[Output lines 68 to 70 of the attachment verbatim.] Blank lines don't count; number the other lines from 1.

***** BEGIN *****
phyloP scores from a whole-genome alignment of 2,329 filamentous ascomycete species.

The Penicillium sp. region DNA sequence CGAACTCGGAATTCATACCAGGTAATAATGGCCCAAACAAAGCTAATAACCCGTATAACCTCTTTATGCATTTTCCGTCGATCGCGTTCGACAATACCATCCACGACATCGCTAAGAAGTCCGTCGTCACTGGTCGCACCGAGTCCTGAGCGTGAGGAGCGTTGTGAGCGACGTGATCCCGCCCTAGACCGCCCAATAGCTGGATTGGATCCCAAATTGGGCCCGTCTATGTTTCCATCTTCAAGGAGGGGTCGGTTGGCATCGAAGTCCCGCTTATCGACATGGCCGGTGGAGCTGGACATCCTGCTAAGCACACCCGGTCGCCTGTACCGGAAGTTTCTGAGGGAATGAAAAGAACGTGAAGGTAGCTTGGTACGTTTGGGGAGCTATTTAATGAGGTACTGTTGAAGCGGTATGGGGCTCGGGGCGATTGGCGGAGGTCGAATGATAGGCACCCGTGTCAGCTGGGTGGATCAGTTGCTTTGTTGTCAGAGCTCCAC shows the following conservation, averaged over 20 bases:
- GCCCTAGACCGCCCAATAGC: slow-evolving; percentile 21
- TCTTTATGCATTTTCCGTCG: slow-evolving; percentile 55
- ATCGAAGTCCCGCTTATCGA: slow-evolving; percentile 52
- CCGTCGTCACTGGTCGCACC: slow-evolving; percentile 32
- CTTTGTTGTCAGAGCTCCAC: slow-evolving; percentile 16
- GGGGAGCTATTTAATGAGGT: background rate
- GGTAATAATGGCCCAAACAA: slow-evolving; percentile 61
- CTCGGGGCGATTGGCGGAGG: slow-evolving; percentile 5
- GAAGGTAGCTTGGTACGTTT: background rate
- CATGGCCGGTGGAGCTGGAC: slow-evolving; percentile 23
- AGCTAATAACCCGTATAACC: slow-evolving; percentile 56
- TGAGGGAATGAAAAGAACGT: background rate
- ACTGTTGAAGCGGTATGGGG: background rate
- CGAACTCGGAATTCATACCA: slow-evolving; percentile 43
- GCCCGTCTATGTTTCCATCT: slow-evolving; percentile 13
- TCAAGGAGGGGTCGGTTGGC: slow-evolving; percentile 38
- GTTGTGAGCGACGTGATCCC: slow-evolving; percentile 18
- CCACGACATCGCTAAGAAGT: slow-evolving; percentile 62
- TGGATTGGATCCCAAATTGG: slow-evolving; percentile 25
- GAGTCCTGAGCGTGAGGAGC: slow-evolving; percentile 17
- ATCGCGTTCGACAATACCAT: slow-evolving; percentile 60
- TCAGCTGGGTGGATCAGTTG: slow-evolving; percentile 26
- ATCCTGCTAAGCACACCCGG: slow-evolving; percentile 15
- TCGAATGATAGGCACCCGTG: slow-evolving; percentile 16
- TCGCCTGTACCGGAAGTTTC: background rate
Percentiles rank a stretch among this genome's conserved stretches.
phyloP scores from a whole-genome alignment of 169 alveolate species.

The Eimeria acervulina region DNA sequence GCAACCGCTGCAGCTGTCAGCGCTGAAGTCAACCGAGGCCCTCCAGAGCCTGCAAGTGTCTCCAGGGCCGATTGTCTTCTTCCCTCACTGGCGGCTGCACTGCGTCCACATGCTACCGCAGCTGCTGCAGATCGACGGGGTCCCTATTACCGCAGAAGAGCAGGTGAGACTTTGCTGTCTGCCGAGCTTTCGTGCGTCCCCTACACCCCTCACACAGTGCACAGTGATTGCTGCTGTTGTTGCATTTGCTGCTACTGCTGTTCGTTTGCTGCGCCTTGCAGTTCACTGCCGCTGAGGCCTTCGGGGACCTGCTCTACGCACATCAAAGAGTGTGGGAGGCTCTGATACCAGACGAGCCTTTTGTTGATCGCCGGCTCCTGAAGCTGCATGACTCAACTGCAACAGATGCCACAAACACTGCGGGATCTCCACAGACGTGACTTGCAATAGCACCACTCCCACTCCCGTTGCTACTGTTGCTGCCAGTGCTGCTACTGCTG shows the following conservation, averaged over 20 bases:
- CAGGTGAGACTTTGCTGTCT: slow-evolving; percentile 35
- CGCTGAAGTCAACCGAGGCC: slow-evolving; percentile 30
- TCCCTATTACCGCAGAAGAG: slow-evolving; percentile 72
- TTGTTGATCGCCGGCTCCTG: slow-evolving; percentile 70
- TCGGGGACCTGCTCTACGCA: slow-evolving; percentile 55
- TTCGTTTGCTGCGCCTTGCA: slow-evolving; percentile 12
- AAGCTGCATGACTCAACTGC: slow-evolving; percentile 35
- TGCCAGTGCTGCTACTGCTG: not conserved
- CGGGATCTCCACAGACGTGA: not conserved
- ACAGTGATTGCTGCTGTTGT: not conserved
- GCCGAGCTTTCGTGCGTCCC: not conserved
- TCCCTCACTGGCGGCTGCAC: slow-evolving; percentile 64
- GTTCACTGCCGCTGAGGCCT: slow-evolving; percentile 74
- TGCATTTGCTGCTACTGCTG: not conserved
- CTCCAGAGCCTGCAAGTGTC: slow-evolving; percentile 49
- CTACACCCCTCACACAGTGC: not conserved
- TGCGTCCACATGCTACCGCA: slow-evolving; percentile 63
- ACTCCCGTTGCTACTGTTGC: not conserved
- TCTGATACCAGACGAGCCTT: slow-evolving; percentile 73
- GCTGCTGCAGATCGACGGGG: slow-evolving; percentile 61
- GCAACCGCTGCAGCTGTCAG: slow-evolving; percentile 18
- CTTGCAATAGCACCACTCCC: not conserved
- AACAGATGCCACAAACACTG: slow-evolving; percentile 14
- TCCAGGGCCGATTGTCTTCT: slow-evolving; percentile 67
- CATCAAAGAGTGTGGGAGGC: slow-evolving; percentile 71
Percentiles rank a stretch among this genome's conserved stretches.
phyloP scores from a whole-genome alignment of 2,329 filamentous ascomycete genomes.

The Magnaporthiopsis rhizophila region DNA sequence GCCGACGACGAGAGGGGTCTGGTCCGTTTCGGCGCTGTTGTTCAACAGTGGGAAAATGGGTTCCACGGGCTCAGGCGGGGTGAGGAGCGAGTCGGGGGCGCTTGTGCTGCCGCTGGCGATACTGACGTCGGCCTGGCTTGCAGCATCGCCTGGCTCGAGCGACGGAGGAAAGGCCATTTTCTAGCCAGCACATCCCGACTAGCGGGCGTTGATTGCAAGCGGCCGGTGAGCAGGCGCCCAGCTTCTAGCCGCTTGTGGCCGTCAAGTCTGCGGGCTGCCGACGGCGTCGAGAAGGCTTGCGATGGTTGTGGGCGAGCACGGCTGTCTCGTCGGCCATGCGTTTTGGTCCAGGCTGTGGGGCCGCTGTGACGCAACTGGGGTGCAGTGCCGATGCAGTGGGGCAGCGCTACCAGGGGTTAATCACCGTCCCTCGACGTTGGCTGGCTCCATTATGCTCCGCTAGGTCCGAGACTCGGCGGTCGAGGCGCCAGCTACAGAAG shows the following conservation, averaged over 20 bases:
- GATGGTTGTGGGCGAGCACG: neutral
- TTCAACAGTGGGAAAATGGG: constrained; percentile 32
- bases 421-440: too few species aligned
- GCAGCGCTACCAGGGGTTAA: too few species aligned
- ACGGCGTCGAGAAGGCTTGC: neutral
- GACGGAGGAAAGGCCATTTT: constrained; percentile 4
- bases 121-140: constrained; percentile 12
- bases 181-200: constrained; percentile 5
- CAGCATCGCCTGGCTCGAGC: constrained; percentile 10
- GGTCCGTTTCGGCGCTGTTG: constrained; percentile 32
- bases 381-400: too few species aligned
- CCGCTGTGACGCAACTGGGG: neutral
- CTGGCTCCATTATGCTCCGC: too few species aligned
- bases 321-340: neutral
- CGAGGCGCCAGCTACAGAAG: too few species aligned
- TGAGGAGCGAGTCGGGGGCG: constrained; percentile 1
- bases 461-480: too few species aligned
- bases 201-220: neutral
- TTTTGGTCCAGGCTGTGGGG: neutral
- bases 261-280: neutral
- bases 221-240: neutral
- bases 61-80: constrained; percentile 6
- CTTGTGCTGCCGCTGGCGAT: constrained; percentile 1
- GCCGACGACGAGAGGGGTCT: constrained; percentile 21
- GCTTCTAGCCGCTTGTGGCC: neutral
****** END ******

- GGTCCGTTTCGGCGCTGTTG: constrained; percentile 32
- bases 381-400: too few species aligned
- CCGCTGTGACGCAACTGGGG: neutral